Royal United Services Institute researcher Justin Bronk told New Scientist hypervelocity cannons posed a significant threat: "There isn't really a known defence mechanism against a rail gun shot at high mach numbers," Bronk says. "It's too fast and too small for current anti-ship missile and anti-aircraft defence systems."
China is becoming increasingly confident in its enormous strides in military technology.
Last year, Chinese Admiral Ma Weiming told a military university that all his warships would soon be fitted with lasers, railguns and electromagnetically assisted missile launchers.
Such launchers may be similar to the electromagnetic catapults (EMALS) fitted to launch jets from the US Navy's latest $14 billion aircraft carrier, USS Ford.
The US has also been working on highly streamlined cannon shells for its conventional guns. These guided hypervelocity projectiles can fly twice as fast as existing shells — giving them both greater range and accuracy.
"We thought railguns were something we were really going to go after, but it turns out that powder guns firing the same hypervelocity projectiles gets you almost as much as you would get out of the electromagnetic rail gun, but it's something we can do much faster," former Deputy Secretary of Defense Robert Work said in 2016.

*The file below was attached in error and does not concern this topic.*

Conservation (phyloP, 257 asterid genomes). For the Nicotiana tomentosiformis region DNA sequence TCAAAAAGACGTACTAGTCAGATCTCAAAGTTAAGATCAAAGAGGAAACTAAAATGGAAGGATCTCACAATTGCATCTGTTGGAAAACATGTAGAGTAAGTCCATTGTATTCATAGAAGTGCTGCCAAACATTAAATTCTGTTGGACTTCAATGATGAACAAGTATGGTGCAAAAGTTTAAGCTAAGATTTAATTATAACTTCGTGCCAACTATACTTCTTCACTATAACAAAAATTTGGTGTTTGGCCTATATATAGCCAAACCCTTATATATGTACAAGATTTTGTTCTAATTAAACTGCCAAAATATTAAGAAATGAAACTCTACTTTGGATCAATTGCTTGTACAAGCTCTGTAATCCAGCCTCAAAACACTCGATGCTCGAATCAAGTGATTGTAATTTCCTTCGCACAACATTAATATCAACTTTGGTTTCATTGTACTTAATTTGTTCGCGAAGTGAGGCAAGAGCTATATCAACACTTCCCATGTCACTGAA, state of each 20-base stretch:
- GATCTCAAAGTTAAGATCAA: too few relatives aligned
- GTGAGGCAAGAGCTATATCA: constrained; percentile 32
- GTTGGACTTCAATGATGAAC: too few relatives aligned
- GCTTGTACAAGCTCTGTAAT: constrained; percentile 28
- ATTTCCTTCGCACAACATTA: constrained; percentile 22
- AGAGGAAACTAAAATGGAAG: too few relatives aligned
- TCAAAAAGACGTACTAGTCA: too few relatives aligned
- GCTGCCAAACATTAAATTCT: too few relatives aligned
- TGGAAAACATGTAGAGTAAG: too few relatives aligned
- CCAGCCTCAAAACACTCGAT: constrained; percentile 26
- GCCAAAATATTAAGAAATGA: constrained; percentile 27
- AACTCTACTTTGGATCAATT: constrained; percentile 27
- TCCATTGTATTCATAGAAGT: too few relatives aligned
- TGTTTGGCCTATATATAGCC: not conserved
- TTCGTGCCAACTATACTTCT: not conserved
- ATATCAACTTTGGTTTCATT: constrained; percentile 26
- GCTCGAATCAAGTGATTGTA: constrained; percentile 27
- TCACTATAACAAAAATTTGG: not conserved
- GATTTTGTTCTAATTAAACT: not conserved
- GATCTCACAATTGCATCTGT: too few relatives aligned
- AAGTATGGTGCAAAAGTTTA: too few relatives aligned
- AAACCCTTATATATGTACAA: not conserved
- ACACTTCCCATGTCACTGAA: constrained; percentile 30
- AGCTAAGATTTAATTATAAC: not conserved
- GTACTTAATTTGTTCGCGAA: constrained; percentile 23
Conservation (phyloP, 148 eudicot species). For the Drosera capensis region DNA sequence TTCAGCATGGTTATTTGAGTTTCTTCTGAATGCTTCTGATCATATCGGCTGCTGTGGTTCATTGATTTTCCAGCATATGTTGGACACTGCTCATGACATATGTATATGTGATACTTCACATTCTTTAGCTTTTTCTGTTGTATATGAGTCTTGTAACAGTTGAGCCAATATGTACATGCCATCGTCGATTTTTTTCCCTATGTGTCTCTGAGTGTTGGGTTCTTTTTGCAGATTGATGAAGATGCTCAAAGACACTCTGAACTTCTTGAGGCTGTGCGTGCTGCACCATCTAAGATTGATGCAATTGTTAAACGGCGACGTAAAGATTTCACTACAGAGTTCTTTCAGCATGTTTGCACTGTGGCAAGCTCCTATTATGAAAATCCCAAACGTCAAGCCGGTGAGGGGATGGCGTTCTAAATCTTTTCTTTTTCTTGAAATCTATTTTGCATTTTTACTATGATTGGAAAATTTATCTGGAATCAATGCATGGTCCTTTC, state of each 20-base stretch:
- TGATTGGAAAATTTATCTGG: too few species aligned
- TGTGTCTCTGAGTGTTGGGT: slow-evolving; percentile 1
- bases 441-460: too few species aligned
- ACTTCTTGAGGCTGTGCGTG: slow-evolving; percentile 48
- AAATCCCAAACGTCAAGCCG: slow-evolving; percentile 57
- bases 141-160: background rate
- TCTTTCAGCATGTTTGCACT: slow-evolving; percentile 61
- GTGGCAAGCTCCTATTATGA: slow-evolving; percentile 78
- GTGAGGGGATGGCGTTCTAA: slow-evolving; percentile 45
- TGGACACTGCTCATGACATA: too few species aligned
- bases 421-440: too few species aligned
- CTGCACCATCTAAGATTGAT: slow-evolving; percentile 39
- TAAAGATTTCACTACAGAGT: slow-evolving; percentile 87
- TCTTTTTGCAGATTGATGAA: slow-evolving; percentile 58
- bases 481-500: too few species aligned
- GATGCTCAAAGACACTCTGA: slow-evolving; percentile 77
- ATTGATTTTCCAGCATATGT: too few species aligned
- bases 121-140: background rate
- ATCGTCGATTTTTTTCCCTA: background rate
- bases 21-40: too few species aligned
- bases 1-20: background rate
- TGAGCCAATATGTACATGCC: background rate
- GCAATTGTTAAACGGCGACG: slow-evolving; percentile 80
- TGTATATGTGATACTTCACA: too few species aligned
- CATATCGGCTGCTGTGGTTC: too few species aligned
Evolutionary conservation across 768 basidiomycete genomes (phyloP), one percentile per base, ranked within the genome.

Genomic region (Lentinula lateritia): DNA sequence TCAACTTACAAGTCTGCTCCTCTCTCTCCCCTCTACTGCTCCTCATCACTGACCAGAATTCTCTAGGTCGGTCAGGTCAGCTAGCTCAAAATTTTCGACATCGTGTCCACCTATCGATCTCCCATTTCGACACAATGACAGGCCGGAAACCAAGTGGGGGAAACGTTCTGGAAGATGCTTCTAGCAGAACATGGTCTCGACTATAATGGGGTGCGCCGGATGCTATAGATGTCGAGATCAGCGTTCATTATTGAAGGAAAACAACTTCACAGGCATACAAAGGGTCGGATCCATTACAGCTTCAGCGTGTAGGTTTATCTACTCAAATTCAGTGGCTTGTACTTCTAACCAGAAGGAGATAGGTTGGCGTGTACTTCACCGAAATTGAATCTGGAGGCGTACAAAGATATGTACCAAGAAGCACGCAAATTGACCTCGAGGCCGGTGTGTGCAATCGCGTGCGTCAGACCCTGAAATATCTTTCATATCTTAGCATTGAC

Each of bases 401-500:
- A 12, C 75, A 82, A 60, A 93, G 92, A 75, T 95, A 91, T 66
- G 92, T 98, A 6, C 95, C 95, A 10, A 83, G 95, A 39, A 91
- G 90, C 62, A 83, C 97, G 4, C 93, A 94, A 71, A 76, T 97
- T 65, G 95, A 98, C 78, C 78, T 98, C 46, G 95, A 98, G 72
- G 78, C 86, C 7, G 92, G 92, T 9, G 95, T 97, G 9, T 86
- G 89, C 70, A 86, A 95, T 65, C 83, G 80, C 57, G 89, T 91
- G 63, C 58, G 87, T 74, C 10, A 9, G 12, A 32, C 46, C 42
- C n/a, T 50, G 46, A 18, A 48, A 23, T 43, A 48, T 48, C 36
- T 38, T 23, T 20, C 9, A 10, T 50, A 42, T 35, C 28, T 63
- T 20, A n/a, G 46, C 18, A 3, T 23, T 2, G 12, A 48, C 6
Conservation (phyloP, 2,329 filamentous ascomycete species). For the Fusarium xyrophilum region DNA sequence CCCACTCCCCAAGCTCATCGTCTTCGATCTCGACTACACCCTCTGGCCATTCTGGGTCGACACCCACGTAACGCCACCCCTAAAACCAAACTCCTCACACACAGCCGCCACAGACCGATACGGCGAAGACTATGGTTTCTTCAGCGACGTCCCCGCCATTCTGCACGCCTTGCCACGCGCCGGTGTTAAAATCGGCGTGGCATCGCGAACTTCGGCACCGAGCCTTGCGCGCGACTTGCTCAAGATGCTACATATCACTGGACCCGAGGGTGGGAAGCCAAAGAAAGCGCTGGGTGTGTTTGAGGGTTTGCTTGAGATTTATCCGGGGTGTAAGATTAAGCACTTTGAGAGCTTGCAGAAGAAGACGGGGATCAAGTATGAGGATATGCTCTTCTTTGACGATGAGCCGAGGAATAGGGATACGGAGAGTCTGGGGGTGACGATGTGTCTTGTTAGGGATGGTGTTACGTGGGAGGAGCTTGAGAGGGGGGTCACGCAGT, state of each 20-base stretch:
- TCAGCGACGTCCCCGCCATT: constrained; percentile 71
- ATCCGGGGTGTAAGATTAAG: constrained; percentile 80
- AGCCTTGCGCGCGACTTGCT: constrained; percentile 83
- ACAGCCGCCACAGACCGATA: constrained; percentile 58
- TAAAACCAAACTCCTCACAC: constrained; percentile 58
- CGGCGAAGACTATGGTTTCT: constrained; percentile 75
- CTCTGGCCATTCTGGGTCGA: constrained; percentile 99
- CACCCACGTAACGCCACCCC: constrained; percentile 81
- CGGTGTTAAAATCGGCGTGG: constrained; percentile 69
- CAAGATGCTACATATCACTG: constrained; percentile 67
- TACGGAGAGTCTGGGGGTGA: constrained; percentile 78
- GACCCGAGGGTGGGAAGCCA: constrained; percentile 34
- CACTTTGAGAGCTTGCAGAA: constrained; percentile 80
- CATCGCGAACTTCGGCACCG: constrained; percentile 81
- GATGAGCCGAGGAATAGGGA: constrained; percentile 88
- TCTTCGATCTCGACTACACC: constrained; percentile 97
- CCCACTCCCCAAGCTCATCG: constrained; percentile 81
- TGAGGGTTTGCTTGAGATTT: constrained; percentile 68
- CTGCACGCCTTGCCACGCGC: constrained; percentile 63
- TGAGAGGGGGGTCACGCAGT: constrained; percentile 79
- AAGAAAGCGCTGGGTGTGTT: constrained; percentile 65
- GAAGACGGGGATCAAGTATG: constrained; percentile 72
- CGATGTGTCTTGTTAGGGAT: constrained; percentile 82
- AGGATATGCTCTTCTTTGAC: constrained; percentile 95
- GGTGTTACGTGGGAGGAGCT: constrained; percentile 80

The US has had a troubled time with its electromagnetic propulsion systems.
A new catapult, designed for the carrier USS Ford, was developed under a policy of "concurrency" — similar to that of the F-35 Strike Fighter.
Essentially this means production models were being built even as the design was still being developed. It had been hoped computer simulations would eradicate the need for the practical testing of prototypes.
Since fitted to the USS Ford, the electromagnetic launch catapults (EMALS) have frequently misfired. Under operational circumstances, this could mean the loss of a $100 million jet fighter and its pilot as it plunges into the sea ahead of the ship.
Late last month the US Navy announced it had found a software fix for the problem, but the USS Ford is not expected to be capable of high-intensity operations of combat aircraft until 2019.
"We continue to make great technical progress," Office of Naval Research programme manager Tom Boucher told a defence publication last year.
It had been intended to retrofit the US Navy's latest Zumwalt-class stealth destroyers with railguns in the 2020s. But the advanced conventional guns the three vessels carry at the moment have no ammunition due to its exorbitant cost.
The US plans to use a Spearhead-class fast transport catamaran for at-sea trials of its own prototype rail gun.